Phase out Legacy Authentication - Endgame

Blog series

This is the last part of the series on “Phase out Legacy Authentication”.

  1. Preface
  2. Enable Modern Authentication
  3. Create prerequisites
  4. Gain insights
  5. The first 90%
  6. The next 9%
  7. Endgame

A lot of work lies behind you when you arrive here. Starting with the necessary preliminary work, the required changes, through reporting and maintaining exception lists.

But the biggest hurdle for the next step was definitely the last 9%. Finding and removing every exception is time-consuming and tedious. Depending on the environment, this last step can take anywhere from a few days to half a year.

Now it is time to close the last loopholes and remove resources that are no longer needed after one final check.

Final check

Exception group

The group “CAPolicy-Exclude-Block-Legacy-Authentication” should no longer have any members. Only those who were in this group could still bypass the block after the last article.



In the Azure AD Workbook “Sign-ins using Legacy Auth” no successful logins must be logged.


The observant reader may now ask why I write “No successful Sign-ins”, although the workbook clearly shows 69 successful Sign-ins.

Here again the Exchange ActiveSync phenomenon applies. All successful sign-ins have taken place with this protocol and if all steps have been completed properly, all users appearing here will have only one email in their inbox. And this email has the subject “Your email access has been blocked”.

What exactly happens here is explained in more detail in part four in the chapter Role Play.

The user will probably not have manually removed the ActiveSync account after switching to Outlook for iOS or Android. If this bothers you, you have to contact these users. However, no one can sign-in with this protocol anymore.

And a picture like this, but probably the fewest will see.


If you have made friends with Kusto in the meantime, you can also use this customized query.

// set TimeSpan to 7 days
| where TimeGenerated > ago(7d)
// Only query successful logins
| extend errorCode = toint(Status.errorCode)
| where errorCode == 0
// Check if ClientAppUsed is considered Legacy Auth - Empty is not considered Legacy Auth
| extend ClientAppUsed = iff(isempty(ClientAppUsed) == true, "Unknown", ClientAppUsed)
| extend isLegacyAuth = case(ClientAppUsed contains "Browser", "No", ClientAppUsed contains "Mobile Apps and Desktop clients", "No", ClientAppUsed contains "Exchange ActiveSync", "Yes", ClientAppUsed contains "Unknown", "Unknown", "Yes")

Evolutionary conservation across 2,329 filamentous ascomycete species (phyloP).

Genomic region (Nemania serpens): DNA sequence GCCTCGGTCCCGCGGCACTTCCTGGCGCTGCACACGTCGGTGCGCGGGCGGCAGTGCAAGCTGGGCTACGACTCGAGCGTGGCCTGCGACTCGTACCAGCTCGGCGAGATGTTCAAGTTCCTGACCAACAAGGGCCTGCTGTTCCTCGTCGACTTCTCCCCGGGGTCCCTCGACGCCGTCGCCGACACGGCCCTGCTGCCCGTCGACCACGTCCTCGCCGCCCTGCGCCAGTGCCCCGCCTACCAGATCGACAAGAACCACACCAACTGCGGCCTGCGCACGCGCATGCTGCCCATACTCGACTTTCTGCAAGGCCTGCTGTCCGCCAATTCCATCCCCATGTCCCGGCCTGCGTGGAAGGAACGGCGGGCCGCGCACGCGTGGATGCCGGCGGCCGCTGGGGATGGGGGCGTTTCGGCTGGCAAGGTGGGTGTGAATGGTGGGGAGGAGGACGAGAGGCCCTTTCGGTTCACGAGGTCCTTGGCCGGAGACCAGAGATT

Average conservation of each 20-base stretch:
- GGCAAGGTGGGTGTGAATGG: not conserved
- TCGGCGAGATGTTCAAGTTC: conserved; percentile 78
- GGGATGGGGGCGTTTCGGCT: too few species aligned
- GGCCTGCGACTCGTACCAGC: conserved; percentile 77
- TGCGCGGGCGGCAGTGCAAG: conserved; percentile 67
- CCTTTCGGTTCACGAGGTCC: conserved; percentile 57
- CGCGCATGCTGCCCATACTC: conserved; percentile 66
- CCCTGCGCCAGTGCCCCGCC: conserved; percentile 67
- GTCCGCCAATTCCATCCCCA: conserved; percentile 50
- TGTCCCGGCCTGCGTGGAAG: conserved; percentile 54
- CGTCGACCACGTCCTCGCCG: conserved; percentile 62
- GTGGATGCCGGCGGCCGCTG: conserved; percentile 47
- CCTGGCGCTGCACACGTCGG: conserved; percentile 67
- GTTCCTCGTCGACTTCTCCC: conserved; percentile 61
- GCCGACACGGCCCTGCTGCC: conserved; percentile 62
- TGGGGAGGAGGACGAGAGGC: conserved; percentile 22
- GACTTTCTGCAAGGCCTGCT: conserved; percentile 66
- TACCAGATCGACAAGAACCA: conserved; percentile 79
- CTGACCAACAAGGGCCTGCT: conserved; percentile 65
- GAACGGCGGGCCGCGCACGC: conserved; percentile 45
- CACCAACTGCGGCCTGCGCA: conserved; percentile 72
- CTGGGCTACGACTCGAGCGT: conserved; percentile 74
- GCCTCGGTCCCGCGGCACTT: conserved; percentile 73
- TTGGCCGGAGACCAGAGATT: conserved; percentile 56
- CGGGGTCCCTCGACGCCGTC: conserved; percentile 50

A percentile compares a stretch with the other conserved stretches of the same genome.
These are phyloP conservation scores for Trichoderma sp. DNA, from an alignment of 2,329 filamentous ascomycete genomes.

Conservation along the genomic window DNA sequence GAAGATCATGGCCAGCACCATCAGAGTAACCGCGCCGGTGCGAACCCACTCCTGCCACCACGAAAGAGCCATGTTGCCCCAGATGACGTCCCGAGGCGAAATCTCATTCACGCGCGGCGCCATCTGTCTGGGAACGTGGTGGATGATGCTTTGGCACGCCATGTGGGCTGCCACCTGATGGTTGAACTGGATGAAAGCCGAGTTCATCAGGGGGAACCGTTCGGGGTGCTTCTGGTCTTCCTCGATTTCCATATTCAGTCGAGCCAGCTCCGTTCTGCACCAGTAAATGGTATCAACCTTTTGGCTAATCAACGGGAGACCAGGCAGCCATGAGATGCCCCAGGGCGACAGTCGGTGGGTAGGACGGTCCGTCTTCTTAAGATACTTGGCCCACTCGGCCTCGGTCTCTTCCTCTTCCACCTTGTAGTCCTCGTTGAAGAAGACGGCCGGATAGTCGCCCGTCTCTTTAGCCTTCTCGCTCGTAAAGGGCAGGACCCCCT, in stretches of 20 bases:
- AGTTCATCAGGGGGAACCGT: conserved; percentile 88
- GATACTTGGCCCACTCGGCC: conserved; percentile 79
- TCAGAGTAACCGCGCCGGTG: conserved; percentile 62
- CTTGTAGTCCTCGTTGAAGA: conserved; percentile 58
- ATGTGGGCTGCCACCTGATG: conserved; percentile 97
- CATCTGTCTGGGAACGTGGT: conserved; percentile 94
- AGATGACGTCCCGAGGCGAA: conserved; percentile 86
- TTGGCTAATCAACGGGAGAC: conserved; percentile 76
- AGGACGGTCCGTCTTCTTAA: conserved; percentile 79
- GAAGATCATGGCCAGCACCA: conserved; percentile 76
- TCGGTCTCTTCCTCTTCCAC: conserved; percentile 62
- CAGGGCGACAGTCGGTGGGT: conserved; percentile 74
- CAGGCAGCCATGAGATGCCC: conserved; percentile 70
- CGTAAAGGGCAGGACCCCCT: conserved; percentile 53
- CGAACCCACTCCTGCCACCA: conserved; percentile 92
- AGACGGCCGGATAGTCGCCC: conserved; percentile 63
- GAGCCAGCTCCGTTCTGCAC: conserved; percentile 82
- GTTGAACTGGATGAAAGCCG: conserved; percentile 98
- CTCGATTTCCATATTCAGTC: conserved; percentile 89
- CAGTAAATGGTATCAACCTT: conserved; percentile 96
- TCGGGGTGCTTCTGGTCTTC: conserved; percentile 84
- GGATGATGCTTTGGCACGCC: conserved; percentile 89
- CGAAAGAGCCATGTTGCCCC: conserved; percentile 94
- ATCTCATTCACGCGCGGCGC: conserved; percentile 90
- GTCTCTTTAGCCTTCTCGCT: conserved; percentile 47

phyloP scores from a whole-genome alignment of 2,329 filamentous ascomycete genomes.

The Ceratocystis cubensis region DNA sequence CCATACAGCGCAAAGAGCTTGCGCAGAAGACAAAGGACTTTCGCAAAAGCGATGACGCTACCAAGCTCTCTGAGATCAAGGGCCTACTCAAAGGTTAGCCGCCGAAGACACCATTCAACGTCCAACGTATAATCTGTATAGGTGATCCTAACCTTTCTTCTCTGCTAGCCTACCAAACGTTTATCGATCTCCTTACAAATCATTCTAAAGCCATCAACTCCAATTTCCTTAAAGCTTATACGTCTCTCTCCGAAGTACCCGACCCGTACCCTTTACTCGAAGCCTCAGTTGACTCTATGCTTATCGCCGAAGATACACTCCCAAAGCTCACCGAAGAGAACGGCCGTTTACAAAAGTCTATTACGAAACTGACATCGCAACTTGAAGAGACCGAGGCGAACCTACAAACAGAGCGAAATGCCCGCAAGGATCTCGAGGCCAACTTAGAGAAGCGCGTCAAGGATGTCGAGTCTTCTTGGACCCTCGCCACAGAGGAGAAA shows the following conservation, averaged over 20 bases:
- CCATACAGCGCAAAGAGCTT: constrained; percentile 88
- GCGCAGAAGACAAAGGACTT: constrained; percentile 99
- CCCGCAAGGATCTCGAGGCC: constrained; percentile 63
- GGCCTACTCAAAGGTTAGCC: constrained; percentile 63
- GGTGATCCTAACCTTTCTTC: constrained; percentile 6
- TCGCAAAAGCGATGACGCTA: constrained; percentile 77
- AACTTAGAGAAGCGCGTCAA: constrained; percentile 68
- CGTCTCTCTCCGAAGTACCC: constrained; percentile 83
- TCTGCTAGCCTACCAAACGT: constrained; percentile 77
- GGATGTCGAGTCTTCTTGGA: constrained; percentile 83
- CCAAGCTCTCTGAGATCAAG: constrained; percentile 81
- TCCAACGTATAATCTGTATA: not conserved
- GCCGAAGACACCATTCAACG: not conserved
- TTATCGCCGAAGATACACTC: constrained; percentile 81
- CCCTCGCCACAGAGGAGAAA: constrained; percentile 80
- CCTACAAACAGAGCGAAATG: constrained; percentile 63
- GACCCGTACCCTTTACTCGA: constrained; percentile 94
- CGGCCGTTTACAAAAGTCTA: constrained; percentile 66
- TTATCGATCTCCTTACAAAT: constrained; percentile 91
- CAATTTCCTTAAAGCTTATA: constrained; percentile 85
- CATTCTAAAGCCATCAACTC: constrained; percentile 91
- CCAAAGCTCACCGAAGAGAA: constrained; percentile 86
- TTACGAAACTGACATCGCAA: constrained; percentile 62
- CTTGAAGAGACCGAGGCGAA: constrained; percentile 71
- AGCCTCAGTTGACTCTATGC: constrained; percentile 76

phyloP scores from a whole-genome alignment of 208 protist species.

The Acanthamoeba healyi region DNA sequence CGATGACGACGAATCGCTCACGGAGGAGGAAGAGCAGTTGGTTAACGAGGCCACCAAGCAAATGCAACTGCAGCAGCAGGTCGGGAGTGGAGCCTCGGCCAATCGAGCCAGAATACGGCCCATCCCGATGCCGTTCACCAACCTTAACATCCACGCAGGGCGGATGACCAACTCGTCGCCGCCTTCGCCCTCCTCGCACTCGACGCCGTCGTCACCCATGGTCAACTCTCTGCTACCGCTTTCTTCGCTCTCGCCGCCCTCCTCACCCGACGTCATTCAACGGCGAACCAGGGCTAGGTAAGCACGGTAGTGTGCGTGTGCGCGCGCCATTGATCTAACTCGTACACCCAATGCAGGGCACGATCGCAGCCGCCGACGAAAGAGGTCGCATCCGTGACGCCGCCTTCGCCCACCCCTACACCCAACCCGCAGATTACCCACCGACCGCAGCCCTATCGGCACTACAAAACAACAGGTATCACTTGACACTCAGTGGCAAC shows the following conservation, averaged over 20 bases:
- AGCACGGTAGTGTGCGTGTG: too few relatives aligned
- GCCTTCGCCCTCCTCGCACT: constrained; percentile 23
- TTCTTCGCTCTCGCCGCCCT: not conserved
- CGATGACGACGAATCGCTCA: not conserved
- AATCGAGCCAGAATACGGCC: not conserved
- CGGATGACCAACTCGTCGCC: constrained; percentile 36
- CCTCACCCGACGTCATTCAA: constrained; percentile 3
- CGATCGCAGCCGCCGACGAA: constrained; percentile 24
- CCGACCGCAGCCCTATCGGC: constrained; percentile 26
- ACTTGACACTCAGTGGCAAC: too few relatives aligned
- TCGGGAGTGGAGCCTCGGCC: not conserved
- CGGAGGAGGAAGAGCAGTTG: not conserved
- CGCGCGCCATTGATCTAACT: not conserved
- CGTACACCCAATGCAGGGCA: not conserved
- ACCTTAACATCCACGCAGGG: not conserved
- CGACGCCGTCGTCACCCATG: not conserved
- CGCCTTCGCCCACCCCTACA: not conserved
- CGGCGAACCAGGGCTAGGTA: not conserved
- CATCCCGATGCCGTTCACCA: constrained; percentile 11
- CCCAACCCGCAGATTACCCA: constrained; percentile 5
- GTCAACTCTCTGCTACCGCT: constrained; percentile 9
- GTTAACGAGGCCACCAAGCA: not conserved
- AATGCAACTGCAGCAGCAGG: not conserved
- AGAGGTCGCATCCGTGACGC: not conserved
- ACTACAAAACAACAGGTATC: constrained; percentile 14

| where isLegacyAuth == "Yes"
// Ignore "Exchange ActiveSync" since we blocked it already
| where ClientAppUsed != "Exchange ActiveSync"

SharePoint Online and B2B guest user

To completely disable Legacy Authentication for B2B guest users, the protocol must be disabled in SharePoint.

# Install SharePoint PowerShell module
Install-Module -Name Microsoft.Online.SharePoint.PowerShell -Scope CurrentUser
# Connect to your tenant
Connect-SPOService -Url
# Disable legacy authentication
Set-SPOTenant -LegacyAuthProtocolsEnabled $false


Exchange Online

Update 08.03.2022

On Twitter David Caddick hit me up with a suggestion and on the same day Nate Hut released a nice blog post on why to disable legacy authentication even if you blocked it using conditional access policies.

For Exchange Online this is quite easy.

# Install Exchange Online Module
Install-Module -Name ExchangeOnlineManagement -Scope CurrentUser
# Connect to your tenant
# Create a authentication policy, defaults to blocking all legacy protocols
New-AuthenticationPolicy -Name "Block Legacy Auth"
# Activate the authentication policy for the Exchange organization
Set-OrganizationConfig -DefaultAuthenticationPolicy "Block Legacy Auth"

The biggest upside to this method is, that you won’t see any failed logins in the Sign-In Logs anymore.

Clients that support OAuth as an alternative, like the iOS Mail App will automatically switch to this method. So you still might see some errors in the logs, as long as the user does not perform multi-factor authentication.


Conditional Access Policies

Common Policy: Block legacy authentication

It is time to stop allowing exceptions and enable the policy that has been running in report-only mode.


Again, it is important when saving not to exclude your own user from the policy.


Delete temporary policies

Depending on which way you chose to deactivate Exchange ActiveSync, there are now one or two policies that are no longer needed.

  • Temporary Policy: Block legacy authentication Rollout
  • Temporary Policy: Block ActiveSync clients

Both can be deleted after activating the global “Block legacy authentication” policy. The first policy reliably ensures that only Modern Authentication can be used.

Delete groups

If necessary, the two exception groups are no longer needed and can be deleted.

  • CAPolicy-Include-Block-Legacy-Authentication
  • CAPolicy-Exclude-Block-Legacy-Authentication



You’ve done it. No users in your environment are using legacy authentication anymore.

This is a big win for security and allows you to use many new features like Conditional Access authentication context in the future.

And if a user, like Alice here, tries again, it will be rejected.


Questions, suggestions, corrections?

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